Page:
The follow-up studio album to I Left My Heart In San Francisco was also quite successful both artistically and commercially, highlighted by “I Wanna Be Around,” “The Good Life,” “Quiet Nights” and “Let’s Face The Music And Dance.”
#8 – The Tony Bennett/Bill Evans Album (Fantasy, 1975)
By the late-1960s, times were tough for many veteran pop singers, at least on records. The record labels, excited by the sales figure of rock, were pushing their solo vocalists to record current pop and rock tunes even if the music clearly did not fit their style. Ella Fitzgerald (who recorded “Hey Jude” and “Sunshine Of Your Love”), Mel Torme, Sarah Vaughan (who was completely off records for several years), Carmen McRae, and others found it difficult to record the high-quality material that they wanted. The situation would not begin to change until the mid-1970s.
Tony Bennett was still riding high on the success of “San Francisco” and in 1965 had luck with “If I Ruled The World,” But within a few years, the pressure from Columbia had greatly increased. 1970’s Tony Sings The Great Hits Of Today was the low point, a rare example of him recording unsuitable material such as “Eleanor Rigby” and “MacArthur Park.” In 1972 after 22 years, Tony Bennett left Columbia. He did not have much better luck being on Verve. Frustrated by being told what to record, he formed his own record company in 1974, Improv.
While it would have been difficult while with Columbia for Bennett to get a release to record an album elsewhere, since he owned Improv, he was able to make the album that ultimately meant the most to him, a set of duets with pianist Bill Evans. Bennett loved Evans’ sensitivity, harmonic sophistication, and ability to embrace melodies while bringing out their inner beauty. The Tony Bennett/ Bill Evans Album, a set of ballads, has Bennett sounded inspired singing such classics as “My Foolish Heart,” “Some Other Time,” Evans’ “Waltz For Debby,” and “Young And Foolish.”
#9 – The Complete Improv Recordings (Concord, 1974-77)
During 1974-77 for his Improv label, Tony Bennett recorded five albums: Life Is Beautiful (with an orchestra arranged by Torrie Zito), Tony Bennett Sings 10 Rodgers & Hart Songs, Sings More Great Rodgers & Hart Songs (the latter two projects with a quartet co-led by cornetist Ruby Braff and guitarist George Barnes), Tony Bennett & Bill Evans Together Again (a second duet album that is the equal of the first), and The McPartlands & Friends Make Magnificent Music (a jazz set with pianist Marian and cornetist Jimmy McPartland). All of the music plus unreleased material was reissued by Concord in this excellent four-CD box set. The different settings and the jazz soloists inspired Bennett although none of these albums had giant sales.
Unfortunately due to the lack of distribution, the Improv label was out of business by 1978. Tony Bennett was at the crossroads of his career. 52 years old, he was very concerned about his shrinking audience, he had a cocaine habit that he soon forced himself to give up, and there was no record deal. Should he retire gracefully?
#10 Bennett Sings Ellington (RPM/Columbia, 1999)
Tony Bennett loved singing too much to ever seriously consider retirement but he needed help. Luckily his son Danny Barrett proved to be a creative businessman and became his father’s manager. Instead of having him play for older folks in Las Vegas, now Bennett went after a younger audience by playing at colleges and hipper clubs. Rather than attempt to be “with it” by singing current material, Bennett enthusiastically performed the classic standards that he loved and which his new audiences were not necessarily familiar with. To them, the Gershwin and Cole Porter tunes sounded like new songs.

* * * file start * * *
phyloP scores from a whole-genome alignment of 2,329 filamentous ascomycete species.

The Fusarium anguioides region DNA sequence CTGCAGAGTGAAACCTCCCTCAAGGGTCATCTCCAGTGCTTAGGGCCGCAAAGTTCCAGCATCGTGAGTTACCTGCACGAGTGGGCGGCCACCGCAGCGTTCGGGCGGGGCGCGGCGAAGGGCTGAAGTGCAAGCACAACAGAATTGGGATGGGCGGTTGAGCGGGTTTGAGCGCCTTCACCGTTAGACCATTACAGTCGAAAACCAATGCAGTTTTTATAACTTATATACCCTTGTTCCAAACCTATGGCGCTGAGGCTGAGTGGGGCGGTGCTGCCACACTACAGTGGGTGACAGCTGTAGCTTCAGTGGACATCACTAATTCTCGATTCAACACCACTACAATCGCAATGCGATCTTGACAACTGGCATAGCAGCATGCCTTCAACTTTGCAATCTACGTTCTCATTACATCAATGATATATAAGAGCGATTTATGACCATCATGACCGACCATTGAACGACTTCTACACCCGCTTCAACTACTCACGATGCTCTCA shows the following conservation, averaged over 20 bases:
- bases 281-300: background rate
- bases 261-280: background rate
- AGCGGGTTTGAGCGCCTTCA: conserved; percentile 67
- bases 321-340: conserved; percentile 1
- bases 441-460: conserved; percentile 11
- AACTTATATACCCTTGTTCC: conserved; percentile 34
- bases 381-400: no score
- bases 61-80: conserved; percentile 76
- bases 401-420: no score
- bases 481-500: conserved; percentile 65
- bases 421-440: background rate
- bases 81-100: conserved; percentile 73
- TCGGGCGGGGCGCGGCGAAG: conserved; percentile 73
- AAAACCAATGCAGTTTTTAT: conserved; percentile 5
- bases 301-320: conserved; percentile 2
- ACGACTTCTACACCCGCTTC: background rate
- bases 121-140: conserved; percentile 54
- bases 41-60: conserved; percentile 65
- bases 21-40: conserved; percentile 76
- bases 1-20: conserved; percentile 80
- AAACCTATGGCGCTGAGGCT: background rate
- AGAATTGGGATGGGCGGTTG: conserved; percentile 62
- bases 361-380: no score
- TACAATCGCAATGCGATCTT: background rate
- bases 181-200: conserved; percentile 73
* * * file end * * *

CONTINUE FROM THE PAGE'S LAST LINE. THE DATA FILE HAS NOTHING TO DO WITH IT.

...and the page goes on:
After seven years off of records, Tony Bennett returned with triumph in 1986, signing with his old label Columbia and recording The Art Of Excellence. This time around, there was no longer pressure for him to sing rock songs for Bennett had successfully built up a new audience. When he recorded albums that paid tribute to Frank Sinatra (Perfectly Frank) and Fred Astaire (Steppin’ Out), he was not only satisfying his older fans but introducing those artists to the current generation. And his appearance on MTV Unplugged in 1994 (which was a funny irony because his music was always acoustic) gained him many new fans.
There would be no slowdown in Tony Bennett’s career from then on. He was able to perform whatever he liked and in whatever setting appealed to him. In addition to continuing to work with the Ralph Sharon Trio and record now and then with orchestras and jazz greats, Bennett recorded separate full-length albums in which he shared the spotlight with Diana Krall, KD Lang, and Lady Gaga. His Duets and Duets II. albums gave him opportunities to record with many other singers including Amy Winestone; their version of “Body and Soul” made the charts.
Tony Bennett retained most of the power and strength of his voice while in his nineties. His last CD, Love For Sale, was made with Lady Gaga. He did not retire until a week after his 95th birthday in 2021. Were it not for his health problems, one could imagine Bennett still singing the songs he loved when he was 100.
Tony Bennett recorded regularly during his last 35 years. Bennett Sings Ellington from 1999 is an excellent example of the singer in his later years. With his regular quartet and such guests as trumpeter Wynton Marsalis, trombonist Al Grey, and violinist Joel Smiroff, and an orchestra arranged by Jorge Calandrelli, Tony Bennett is heard in prime form on such numbers as “Mood Indigo,” “Caravan,” “Daydream” and “I’m Just A Lucky So And So.”
Although Tony Bennett would probably say that “I’m Just A Lucky So And So” or “The Good Life” could sum up his career, his talent, hard work, and persistence in standing up for musical quality were the real reasons that his music sounds timeless.
Scott Yanow, jazz journalist/historian and author of 11 books including The Jazz Singers, The Great Jazz Guitarists, Trumpet Kings, Jazz On Film, and Jazz On Record 1917-76